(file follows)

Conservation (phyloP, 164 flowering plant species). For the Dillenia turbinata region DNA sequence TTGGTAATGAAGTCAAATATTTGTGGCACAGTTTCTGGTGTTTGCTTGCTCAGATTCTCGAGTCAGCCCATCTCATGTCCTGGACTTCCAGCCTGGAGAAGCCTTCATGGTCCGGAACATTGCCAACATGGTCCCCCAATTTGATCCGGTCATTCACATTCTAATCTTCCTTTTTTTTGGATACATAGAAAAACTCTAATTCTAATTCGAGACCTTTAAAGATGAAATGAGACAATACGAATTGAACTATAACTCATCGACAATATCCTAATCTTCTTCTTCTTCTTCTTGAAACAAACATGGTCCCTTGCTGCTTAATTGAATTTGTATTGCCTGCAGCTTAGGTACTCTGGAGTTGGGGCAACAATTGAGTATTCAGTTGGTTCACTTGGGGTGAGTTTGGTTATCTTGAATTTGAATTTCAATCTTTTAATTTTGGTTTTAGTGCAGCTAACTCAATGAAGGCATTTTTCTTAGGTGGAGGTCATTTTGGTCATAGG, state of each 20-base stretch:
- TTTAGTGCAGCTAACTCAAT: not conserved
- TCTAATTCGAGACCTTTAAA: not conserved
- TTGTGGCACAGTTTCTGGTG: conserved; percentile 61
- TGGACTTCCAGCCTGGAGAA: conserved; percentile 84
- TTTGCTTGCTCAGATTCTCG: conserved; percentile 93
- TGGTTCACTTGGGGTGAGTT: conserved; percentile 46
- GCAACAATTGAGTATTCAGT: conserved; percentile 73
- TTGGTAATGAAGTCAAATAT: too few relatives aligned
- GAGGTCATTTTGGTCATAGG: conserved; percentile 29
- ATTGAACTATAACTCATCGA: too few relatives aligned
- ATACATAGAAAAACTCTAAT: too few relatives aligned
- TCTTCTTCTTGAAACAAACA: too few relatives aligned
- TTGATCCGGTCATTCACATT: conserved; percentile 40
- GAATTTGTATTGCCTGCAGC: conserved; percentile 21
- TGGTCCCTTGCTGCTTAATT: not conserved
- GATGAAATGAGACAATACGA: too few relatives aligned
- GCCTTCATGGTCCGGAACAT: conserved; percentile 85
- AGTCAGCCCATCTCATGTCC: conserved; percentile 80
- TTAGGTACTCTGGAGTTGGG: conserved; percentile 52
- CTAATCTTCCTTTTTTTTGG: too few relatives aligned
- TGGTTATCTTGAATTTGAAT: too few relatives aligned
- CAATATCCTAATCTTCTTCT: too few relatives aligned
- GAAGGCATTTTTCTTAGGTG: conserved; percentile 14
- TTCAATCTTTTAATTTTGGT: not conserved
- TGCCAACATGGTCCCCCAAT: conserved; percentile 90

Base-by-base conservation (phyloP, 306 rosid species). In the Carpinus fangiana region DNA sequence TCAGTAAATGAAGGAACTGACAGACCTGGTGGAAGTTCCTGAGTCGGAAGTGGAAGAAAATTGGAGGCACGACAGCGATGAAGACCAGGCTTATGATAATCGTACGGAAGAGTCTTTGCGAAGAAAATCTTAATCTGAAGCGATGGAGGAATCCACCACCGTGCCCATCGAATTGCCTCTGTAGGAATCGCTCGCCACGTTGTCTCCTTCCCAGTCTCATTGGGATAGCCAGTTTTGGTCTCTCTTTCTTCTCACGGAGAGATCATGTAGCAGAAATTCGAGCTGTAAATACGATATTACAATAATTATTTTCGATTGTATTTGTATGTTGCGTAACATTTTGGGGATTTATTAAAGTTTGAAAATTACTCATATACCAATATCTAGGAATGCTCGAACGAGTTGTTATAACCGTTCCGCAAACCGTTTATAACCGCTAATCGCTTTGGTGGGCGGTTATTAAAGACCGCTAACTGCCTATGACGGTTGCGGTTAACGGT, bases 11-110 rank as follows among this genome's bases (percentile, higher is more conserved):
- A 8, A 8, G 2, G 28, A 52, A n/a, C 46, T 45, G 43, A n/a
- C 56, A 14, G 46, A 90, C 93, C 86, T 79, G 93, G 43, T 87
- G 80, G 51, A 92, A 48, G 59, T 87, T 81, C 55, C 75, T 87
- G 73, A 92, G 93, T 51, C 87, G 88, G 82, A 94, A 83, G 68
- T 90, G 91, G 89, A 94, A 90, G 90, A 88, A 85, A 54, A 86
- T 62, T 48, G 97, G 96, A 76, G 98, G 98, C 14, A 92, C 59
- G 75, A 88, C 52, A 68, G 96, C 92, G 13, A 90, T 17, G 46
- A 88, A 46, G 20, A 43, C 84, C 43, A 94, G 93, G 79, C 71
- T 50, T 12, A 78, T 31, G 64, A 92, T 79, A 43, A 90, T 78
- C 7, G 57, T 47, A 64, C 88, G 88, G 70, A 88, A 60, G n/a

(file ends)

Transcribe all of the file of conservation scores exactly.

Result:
Conservation (phyloP, 164 flowering plant species). For the Dillenia turbinata region DNA sequence TTGGTAATGAAGTCAAATATTTGTGGCACAGTTTCTGGTGTTTGCTTGCTCAGATTCTCGAGTCAGCCCATCTCATGTCCTGGACTTCCAGCCTGGAGAAGCCTTCATGGTCCGGAACATTGCCAACATGGTCCCCCAATTTGATCCGGTCATTCACATTCTAATCTTCCTTTTTTTTGGATACATAGAAAAACTCTAATTCTAATTCGAGACCTTTAAAGATGAAATGAGACAATACGAATTGAACTATAACTCATCGACAATATCCTAATCTTCTTCTTCTTCTTCTTGAAACAAACATGGTCCCTTGCTGCTTAATTGAATTTGTATTGCCTGCAGCTTAGGTACTCTGGAGTTGGGGCAACAATTGAGTATTCAGTTGGTTCACTTGGGGTGAGTTTGGTTATCTTGAATTTGAATTTCAATCTTTTAATTTTGGTTTTAGTGCAGCTAACTCAATGAAGGCATTTTTCTTAGGTGGAGGTCATTTTGGTCATAGG, state of each 20-base stretch:
- TTTAGTGCAGCTAACTCAAT: not conserved
- TCTAATTCGAGACCTTTAAA: not conserved
- TTGTGGCACAGTTTCTGGTG: conserved; percentile 61
- TGGACTTCCAGCCTGGAGAA: conserved; percentile 84
- TTTGCTTGCTCAGATTCTCG: conserved; percentile 93
- TGGTTCACTTGGGGTGAGTT: conserved; percentile 46
- GCAACAATTGAGTATTCAGT: conserved; percentile 73
- TTGGTAATGAAGTCAAATAT: too few relatives aligned
- GAGGTCATTTTGGTCATAGG: conserved; percentile 29
- ATTGAACTATAACTCATCGA: too few relatives aligned
- ATACATAGAAAAACTCTAAT: too few relatives aligned
- TCTTCTTCTTGAAACAAACA: too few relatives aligned
- TTGATCCGGTCATTCACATT: conserved; percentile 40
- GAATTTGTATTGCCTGCAGC: conserved; percentile 21
- TGGTCCCTTGCTGCTTAATT: not conserved
- GATGAAATGAGACAATACGA: too few relatives aligned
- GCCTTCATGGTCCGGAACAT: conserved; percentile 85
- AGTCAGCCCATCTCATGTCC: conserved; percentile 80
- TTAGGTACTCTGGAGTTGGG: conserved; percentile 52
- CTAATCTTCCTTTTTTTTGG: too few relatives aligned
- TGGTTATCTTGAATTTGAAT: too few relatives aligned
- CAATATCCTAATCTTCTTCT: too few relatives aligned
- GAAGGCATTTTTCTTAGGTG: conserved; percentile 14
- TTCAATCTTTTAATTTTGGT: not conserved
- TGCCAACATGGTCCCCCAAT: conserved; percentile 90

Base-by-base conservation (phyloP, 306 rosid species). In the Carpinus fangiana region DNA sequence TCAGTAAATGAAGGAACTGACAGACCTGGTGGAAGTTCCTGAGTCGGAAGTGGAAGAAAATTGGAGGCACGACAGCGATGAAGACCAGGCTTATGATAATCGTACGGAAGAGTCTTTGCGAAGAAAATCTTAATCTGAAGCGATGGAGGAATCCACCACCGTGCCCATCGAATTGCCTCTGTAGGAATCGCTCGCCACGTTGTCTCCTTCCCAGTCTCATTGGGATAGCCAGTTTTGGTCTCTCTTTCTTCTCACGGAGAGATCATGTAGCAGAAATTCGAGCTGTAAATACGATATTACAATAATTATTTTCGATTGTATTTGTATGTTGCGTAACATTTTGGGGATTTATTAAAGTTTGAAAATTACTCATATACCAATATCTAGGAATGCTCGAACGAGTTGTTATAACCGTTCCGCAAACCGTTTATAACCGCTAATCGCTTTGGTGGGCGGTTATTAAAGACCGCTAACTGCCTATGACGGTTGCGGTTAACGGT, bases 11-110 rank as follows among this genome's bases (percentile, higher is more conserved):
- A 8, A 8, G 2, G 28, A 52, A n/a, C 46, T 45, G 43, A n/a
- C 56, A 14, G 46, A 90, C 93, C 86, T 79, G 93, G 43, T 87
- G 80, G 51, A 92, A 48, G 59, T 87, T 81, C 55, C 75, T 87
- G 73, A 92, G 93, T 51, C 87, G 88, G 82, A 94, A 83, G 68
- T 90, G 91, G 89, A 94, A 90, G 90, A 88, A 85, A 54, A 86
- T 62, T 48, G 97, G 96, A 76, G 98, G 98, C 14, A 92, C 59
- G 75, A 88, C 52, A 68, G 96, C 92, G 13, A 90, T 17, G 46
- A 88, A 46, G 20, A 43, C 84, C 43, A 94, G 93, G 79, C 71
- T 50, T 12, A 78, T 31, G 64, A 92, T 79, A 43, A 90, T 78
- C 7, G 57, T 47, A 64, C 88, G 88, G 70, A 88, A 60, G n/a